As coaches we always talk to our players about having a “Two Strike Approach” (meaning what we do at the plate differently when we have two strikes).
The majority of coaches teach their hitters (as I did for several years) to choke up, spread their feet out, get their front foot down early, and to protect the plate with a defensive swing.
Now there are advantages to this approach: By being spread out and getting our foot down early our concentration is on making contact and not getting beat by a fastball. By having a “protect the plate” style swing the percentage chance that the ball is going to be put in play is definitely increased.
But is “just making contact” ever a good thing? There are scenarios at the younger levels where just putting the ball in play can have a good “result”. So you can argue that “Yes”, the dad or mom yelling from the stands saying “just make contact” had their wish come true. But, I’m going to teach you the “Two Strike Approach” that the best hitters that I work with implement instead.
Get On Top of the Dish
In 0-2 and 1-2 counts, roughly 90% of Travel Ball and High School pitchers throw outside. 80% in college and closer to 70% in the pro’s. How can we use this data to our advantage? Get closer to the plate. This has multiple advantages. One, your barrel is ready to play the percentages of the outside pitch. Two, if the pitcher decides to go in and ends up going too far in, you just earned a free base in a count that was to the pitchers advantage. Nothing makes me happier as a coach, when one of my players wears a pitch on an 0-2 count. It is so deflating for the pitcher and opposing team.
Most hitters expand the zone with two strikes and end up swinging at pitches out of the zone, hence why most pitchers don’t throw strikes with 0-2 and 1-2 counts. If you listen closely to the opposing coach/dugout you’ll hear them preach to the pitcher to NOT throw strikes in those counts. So as hitters, why are we chasing them? At the last college I coached, we led the conference in every offensive category that you’d want to lead in from Average to Hits to Home Runs but you know what else? We led in walks. With 90 walks (nearly double the 2nd most in our conference) and also had the least amount of strike-outs in the conference with 61. How does this happen? Our team had the approach that they weren’t going to chase pitches during two strike counts. And it paid off, big-time. By not chasing in those counts our hitters got the counts back to even or ahead and turned the tables on the pitchers we faced.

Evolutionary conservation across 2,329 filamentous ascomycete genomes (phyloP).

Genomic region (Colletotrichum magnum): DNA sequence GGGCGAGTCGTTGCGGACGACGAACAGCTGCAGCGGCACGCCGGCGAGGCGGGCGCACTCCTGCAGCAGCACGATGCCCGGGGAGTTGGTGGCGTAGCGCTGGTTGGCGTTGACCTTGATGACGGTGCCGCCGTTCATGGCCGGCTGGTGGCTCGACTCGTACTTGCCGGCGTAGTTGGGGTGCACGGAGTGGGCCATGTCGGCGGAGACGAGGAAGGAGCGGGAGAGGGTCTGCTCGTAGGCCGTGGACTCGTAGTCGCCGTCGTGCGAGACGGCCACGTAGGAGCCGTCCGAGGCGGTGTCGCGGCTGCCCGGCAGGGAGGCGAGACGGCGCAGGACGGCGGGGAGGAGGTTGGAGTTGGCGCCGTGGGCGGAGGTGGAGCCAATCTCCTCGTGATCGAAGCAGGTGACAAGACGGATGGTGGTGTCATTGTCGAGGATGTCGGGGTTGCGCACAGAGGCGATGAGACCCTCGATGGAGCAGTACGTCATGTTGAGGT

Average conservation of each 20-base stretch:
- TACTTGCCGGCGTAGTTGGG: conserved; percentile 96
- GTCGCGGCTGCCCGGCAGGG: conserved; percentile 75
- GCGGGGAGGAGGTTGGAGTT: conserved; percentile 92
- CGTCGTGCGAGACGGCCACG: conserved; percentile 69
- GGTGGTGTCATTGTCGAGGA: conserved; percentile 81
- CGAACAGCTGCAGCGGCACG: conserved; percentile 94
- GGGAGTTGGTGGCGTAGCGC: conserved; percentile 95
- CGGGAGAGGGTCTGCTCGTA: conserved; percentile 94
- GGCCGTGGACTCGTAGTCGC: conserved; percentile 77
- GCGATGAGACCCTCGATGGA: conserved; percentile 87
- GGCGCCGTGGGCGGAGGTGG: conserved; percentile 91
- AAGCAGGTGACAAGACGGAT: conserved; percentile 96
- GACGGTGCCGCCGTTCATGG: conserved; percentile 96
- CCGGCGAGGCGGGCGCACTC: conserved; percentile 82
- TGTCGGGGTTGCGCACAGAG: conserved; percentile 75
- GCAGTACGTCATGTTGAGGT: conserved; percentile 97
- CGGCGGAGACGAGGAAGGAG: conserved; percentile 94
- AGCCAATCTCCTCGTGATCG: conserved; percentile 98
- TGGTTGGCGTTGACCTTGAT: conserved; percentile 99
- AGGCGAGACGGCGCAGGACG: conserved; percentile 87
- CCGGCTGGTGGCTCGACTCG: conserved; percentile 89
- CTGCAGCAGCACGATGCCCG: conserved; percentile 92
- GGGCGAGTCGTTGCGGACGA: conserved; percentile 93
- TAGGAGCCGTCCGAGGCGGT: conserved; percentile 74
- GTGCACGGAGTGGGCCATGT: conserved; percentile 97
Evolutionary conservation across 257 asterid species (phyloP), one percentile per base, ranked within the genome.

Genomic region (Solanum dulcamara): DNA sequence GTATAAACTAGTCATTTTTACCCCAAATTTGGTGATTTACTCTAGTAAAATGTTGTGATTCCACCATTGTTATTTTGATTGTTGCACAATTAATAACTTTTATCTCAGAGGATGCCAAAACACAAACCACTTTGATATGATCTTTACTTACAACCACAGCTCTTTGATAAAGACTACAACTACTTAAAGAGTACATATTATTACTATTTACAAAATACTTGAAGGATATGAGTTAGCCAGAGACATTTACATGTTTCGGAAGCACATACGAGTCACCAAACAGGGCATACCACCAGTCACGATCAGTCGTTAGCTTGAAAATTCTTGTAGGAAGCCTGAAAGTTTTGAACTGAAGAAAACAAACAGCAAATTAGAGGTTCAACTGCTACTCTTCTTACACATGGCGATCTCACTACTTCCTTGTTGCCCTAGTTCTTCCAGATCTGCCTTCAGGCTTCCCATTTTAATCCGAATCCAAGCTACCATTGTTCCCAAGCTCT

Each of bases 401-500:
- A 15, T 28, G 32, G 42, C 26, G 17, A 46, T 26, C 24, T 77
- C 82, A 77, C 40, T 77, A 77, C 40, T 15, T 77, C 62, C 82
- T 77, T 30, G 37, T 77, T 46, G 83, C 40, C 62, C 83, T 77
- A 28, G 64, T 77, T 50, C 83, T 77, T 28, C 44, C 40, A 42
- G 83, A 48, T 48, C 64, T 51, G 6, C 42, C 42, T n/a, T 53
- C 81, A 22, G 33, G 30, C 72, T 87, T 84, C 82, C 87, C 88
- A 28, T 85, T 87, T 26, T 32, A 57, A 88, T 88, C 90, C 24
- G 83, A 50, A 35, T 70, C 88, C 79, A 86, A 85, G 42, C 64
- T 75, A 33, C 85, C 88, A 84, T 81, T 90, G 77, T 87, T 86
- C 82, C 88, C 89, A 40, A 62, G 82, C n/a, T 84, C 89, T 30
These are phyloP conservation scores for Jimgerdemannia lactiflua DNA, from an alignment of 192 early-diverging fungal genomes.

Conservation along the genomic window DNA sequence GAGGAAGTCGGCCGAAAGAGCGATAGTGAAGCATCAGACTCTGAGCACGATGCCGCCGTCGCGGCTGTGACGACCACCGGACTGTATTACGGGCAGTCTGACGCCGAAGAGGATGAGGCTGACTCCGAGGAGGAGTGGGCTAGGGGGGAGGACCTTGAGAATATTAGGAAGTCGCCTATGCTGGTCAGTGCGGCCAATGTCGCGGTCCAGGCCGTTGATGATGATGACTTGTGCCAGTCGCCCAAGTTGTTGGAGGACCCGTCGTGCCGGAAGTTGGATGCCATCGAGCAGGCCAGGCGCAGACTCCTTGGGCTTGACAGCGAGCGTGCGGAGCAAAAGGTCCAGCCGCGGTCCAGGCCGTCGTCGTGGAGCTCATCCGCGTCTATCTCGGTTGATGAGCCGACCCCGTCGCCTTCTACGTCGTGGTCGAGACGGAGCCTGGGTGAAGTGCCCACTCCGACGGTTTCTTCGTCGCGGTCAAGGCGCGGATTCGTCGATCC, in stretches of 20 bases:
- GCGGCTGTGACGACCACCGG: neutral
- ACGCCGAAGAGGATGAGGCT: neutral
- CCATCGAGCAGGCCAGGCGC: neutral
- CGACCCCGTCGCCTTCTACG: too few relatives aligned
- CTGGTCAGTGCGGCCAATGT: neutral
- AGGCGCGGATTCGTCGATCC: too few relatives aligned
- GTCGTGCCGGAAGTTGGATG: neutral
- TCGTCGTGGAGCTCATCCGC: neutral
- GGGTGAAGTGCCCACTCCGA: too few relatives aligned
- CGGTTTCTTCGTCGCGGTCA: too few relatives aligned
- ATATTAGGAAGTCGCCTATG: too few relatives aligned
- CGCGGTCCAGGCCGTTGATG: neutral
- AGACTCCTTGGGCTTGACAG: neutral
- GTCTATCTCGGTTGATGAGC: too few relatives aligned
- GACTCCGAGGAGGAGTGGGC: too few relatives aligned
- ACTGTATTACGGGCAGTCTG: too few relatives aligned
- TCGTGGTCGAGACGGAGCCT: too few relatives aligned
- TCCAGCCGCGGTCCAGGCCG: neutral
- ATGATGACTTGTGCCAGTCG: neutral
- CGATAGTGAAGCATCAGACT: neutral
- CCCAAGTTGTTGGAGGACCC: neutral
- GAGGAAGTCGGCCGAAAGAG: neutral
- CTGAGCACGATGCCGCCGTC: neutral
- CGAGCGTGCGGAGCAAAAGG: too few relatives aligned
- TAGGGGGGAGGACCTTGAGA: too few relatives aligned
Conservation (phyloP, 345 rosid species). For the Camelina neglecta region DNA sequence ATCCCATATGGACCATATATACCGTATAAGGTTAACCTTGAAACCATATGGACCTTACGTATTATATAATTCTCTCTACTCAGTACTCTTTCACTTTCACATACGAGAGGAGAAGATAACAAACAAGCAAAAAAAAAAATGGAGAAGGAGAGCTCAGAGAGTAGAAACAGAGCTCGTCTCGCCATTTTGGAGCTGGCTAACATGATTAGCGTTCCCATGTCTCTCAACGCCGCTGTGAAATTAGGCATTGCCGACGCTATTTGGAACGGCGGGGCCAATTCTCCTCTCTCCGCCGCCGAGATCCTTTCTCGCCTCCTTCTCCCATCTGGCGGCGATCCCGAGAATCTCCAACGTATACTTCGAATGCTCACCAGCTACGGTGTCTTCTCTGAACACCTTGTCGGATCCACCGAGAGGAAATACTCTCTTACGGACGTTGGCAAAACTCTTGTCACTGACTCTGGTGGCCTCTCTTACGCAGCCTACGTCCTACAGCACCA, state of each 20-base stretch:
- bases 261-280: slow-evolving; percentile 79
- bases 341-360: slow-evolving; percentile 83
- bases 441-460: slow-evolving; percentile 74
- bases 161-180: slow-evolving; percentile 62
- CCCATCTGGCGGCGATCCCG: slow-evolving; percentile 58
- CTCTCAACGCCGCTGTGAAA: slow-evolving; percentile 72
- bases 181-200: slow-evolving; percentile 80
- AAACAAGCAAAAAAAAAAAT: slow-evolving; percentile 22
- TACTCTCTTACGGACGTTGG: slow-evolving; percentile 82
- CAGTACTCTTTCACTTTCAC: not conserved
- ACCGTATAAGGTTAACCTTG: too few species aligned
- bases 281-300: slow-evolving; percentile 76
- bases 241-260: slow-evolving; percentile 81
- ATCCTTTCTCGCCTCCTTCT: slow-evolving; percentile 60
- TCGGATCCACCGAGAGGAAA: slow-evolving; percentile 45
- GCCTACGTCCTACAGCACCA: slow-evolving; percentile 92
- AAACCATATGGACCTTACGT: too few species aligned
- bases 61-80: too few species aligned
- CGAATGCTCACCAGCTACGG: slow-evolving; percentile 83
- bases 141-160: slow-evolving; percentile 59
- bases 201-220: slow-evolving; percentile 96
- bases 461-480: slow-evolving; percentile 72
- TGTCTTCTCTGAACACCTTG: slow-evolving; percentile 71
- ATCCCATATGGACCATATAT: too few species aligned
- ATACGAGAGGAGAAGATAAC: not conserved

Sit Fast. Adjust Slow.
Another mistake that I see a lot of hitters making is that they assume that with two strikes they are going to get an off-speed pitch and they sit on them and get surprised by speed. Unless you know what’s coming, you have to sit fast and adjust slow on all counts.
Lastly, but most importantly…
DO NOT change your swing.
Why would you give up over 33% of your at-bat? Take the same aggressive hack you took with less then 2 strikes. Over the course of time, the result of swinging hard with two strikes with some swing and misses will greatly outweigh having a “contact only” swing with two strikes. I’ll trade a hard swing and miss with 2 strikes than a weak grounder 90% of the time.
Dustin Pedroia of the Red Sox said it best:
“There’s a reason you get three strikes up there instead of two. You need to make the most of every pitch in an at-bat, and that’s all I’m trying to do, whether it’s the first pitch of an AB or the 10th.”
The Hall of Fame of Whiffs
Here are some notable “Strikeout Hitters”
Reggie Jackson – 2,597 (Hall of Fame, Most K’s of all time)
Tony Perez – 1,867 (Hall of Fame)
Derek Jeter – 1,840 (Soon to be Hall of Fame)
Ken Griffey – 1,779 (Hall of Fame)
Babe Ruth – 1,330 (Hall of Fame)
Coaches, I want to encourage you to take the fear of striking out away from your hitters. Encourage them to swing hard. Always. And hitters, I’ll leave you with this quote from one of the greatest hitters of all-time…
“Never let the fear of striking out keep you from playing the game” – Babe Ruth
Hard work works,